I throw out groundbreaking new concepts like every day, because that’s the kind of supergenius your humble host is. For today’s bite, let me introduce you to a little concept I came up with last night, called:
“The Total Crap Realization Time Lapse”
When you were 5, you liked a lot of crap. Crap TV, crap books, crap music. But you didn’t realize it, until you were older, say 10.
When you were 10, you liked different crap, but it was still almost all crap. You just didn’t know it, until you were maybe 20 or so.
And so on and so forth. The Total Crap Realization Time Lapse is “the period of time between when you start passionately loving something that’s total crap, and when you finally realize it’s total crap.” AND IT NEVER ENDS.
That stuff you love when you’re 40? By the time you turn 60, you’ll realize just what a pile of festering garbage much of it was, and look back on it with embarrassment.
Today’s victim of the Total Crap Realization Time Lapse is Stephen King’s “The Dark Tower” series, specifically the more than ten year’s worth of Marvel Comics miniseries featuring Roland, the last Gunslinger, and his quest for the Dark Tower. They’re total crap, and here’s why…
The Dark Tower: The Gunslinger Born—The seven issues which start the comic saga are the apex of the saga. All of the faults which eventually doom the series to mediocrity are present, but in a nascent form which doesn’t ruin the story. This arc is the tragic story of star crossed lovers, which is okay until you realize Roland is FOURTEEN and Susan’s SIXTEEN. Then it’s squicky.
Still, the story is far more atmospheric than King’s original stories, not because it’s in chronological order, but because the series’ idiosyncratic almost-Western dialect—”Thankee, sai.”, “I’ll set my watch and warrant on it.”, “Do ye kennit?”—is set in place from the beginning. It adds the perfect touch of exoticism that second world fantasies need. And don’t doubt but that these comics are, sort of, fantasies. That, and science fiction, and horror. Weird Tales fiction, partaking of the Pulps’ anarchic approach to genre, without partaking of the spirit of the Pulps.
Unfortunately, the artwork is spectacular (truly spectacular)… but limited. Just foreground in mist. No floor, no background, just colored mist. Old 3-D video games used to hide the limitations of hardware by drawing fog, so too does Jae Lee hide the limitations of his artwork. You begin to long for “badly drawn” comics which have, I don’t know, ACTUAL FLOORS AND WALLS.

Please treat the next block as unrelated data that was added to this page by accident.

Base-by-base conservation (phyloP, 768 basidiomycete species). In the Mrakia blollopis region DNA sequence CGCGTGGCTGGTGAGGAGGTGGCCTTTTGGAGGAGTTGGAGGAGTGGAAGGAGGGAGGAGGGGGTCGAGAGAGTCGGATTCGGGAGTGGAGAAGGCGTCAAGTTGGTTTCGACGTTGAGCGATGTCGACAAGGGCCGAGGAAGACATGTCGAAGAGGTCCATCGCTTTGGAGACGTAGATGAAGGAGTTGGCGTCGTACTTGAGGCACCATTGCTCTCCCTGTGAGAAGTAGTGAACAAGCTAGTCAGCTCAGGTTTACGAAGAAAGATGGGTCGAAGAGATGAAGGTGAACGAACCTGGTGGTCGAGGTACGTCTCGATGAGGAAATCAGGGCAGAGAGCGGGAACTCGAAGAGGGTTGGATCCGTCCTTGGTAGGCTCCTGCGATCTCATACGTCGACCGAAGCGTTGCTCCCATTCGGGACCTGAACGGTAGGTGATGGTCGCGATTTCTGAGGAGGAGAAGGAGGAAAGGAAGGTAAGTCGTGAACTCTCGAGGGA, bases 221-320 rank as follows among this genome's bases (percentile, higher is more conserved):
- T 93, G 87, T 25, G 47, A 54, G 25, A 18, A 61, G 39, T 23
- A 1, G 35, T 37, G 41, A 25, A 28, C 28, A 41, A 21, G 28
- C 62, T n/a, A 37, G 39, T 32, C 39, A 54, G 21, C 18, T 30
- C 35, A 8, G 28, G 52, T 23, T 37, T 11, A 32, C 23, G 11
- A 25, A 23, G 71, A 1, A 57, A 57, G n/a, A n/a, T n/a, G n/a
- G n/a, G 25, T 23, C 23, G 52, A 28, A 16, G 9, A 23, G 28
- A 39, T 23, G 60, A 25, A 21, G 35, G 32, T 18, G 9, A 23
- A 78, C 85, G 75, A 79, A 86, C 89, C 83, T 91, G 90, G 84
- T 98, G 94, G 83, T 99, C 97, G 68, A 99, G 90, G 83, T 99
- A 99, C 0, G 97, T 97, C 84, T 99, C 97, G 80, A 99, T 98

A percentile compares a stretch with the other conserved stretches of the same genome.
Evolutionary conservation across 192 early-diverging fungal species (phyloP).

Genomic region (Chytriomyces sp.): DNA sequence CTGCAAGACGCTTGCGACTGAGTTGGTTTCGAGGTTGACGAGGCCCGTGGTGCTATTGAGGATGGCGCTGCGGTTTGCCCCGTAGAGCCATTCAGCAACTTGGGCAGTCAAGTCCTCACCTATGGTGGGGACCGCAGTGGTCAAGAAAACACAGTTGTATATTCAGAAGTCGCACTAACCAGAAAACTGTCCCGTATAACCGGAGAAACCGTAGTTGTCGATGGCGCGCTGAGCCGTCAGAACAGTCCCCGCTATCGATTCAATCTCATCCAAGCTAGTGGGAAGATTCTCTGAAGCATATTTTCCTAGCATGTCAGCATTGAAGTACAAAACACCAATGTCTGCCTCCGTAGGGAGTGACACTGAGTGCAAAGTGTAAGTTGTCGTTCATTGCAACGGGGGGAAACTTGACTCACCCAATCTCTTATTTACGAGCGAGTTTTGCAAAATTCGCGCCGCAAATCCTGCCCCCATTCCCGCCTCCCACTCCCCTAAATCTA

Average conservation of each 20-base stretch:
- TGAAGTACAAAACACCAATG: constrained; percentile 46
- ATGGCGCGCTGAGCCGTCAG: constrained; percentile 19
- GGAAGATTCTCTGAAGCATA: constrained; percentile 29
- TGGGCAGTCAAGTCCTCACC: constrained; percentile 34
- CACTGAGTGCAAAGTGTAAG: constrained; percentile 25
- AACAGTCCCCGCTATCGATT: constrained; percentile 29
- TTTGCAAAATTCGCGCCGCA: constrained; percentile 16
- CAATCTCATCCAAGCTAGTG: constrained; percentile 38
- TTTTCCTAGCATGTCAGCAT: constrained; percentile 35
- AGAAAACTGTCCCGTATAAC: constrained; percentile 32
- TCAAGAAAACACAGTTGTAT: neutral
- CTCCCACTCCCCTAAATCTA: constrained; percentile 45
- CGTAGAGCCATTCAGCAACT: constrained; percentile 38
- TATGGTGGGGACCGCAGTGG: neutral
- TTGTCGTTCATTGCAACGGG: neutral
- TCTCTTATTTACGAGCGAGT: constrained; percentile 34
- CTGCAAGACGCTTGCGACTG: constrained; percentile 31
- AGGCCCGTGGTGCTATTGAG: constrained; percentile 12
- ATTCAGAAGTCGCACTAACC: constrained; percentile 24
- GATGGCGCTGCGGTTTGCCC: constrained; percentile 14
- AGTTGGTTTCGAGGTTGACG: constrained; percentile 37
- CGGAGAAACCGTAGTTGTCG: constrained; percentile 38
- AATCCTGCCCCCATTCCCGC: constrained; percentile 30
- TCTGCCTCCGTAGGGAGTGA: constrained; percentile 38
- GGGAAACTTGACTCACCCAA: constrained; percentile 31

The Fall of Gilead—This series could be a great story, were it not constantly interrupted with a flat, cliched, “women wants to break into a man’s profession” subplot we’ve seen a million times before. The series wastes A LOT OF TIME with this folderol, and it never goes anywhere. The character isn’t interesting or distinctive, other than being a woman, nor does she play any significant role in events, and she could easily have been replaced by any other character: she does one thing in two whole series, and then (spoiler) dies a stupid death. Pointless digression.
Last, the story is disappointing. All of the deliberate actions discussed in the first novel (The Dark Tower: The Gunslinger), all the deaths among Roland’s band of gunslingers that hinted at a complicated tale of treachery and vengeance are revealed to be nothing more than accidents that happened over the course of a day. It cheats the audience of the original promise of Roland’s past.
The Man in Black—The original novels are post-Christian, brutal, and utterly pagan. They’re quite nasty in so many ways. The comics don’t shy away from this and, indeed, amplify it.
This sequence begins with a tedious “Good is just as Evil as Evil is” speech. It’s ugly and consummately nihilistic, and it made me confront the fact that, for all the promise the first “Dark Tower” book held, it was a work of nihlism. Then again, pretty much all of early King was. Rage, The Long Walk, Roadwork, The Running Man, the short stories comprising The Gunslinger: all drink deeply at the well of despair. Early King couldn’t even pretend to hope for the sake of a story. Who he is always seeps through. (Though, this is true of nearly all storytelling and nearly all writers.)
This story arc also establishes one fact: Roland straight-up murdered Jake. He had a choice, and let him die. They don’t sugarcoat it, and it’s even more brutal and ugly than in the original book.
All of this nihilism, despair, and pagan brutality are what made me realize that what I loved as a teen—and I did love the Gunslinger books, and eagerly awaited each new volume, though the time gap between each was almost Martin-esque—was crap. They’re stories with much promise, that hint at heroism and courage and a quest to save not just one world, but all worlds from the predations of a demon king who will eat all of reality, but ultimately that promise is unfulfilled.
In the end, there’s no actual heroism, just its seeming. Now that I know that, I cannot regard them the way I once did. The time has lapsed, and I now realize the books were total crap.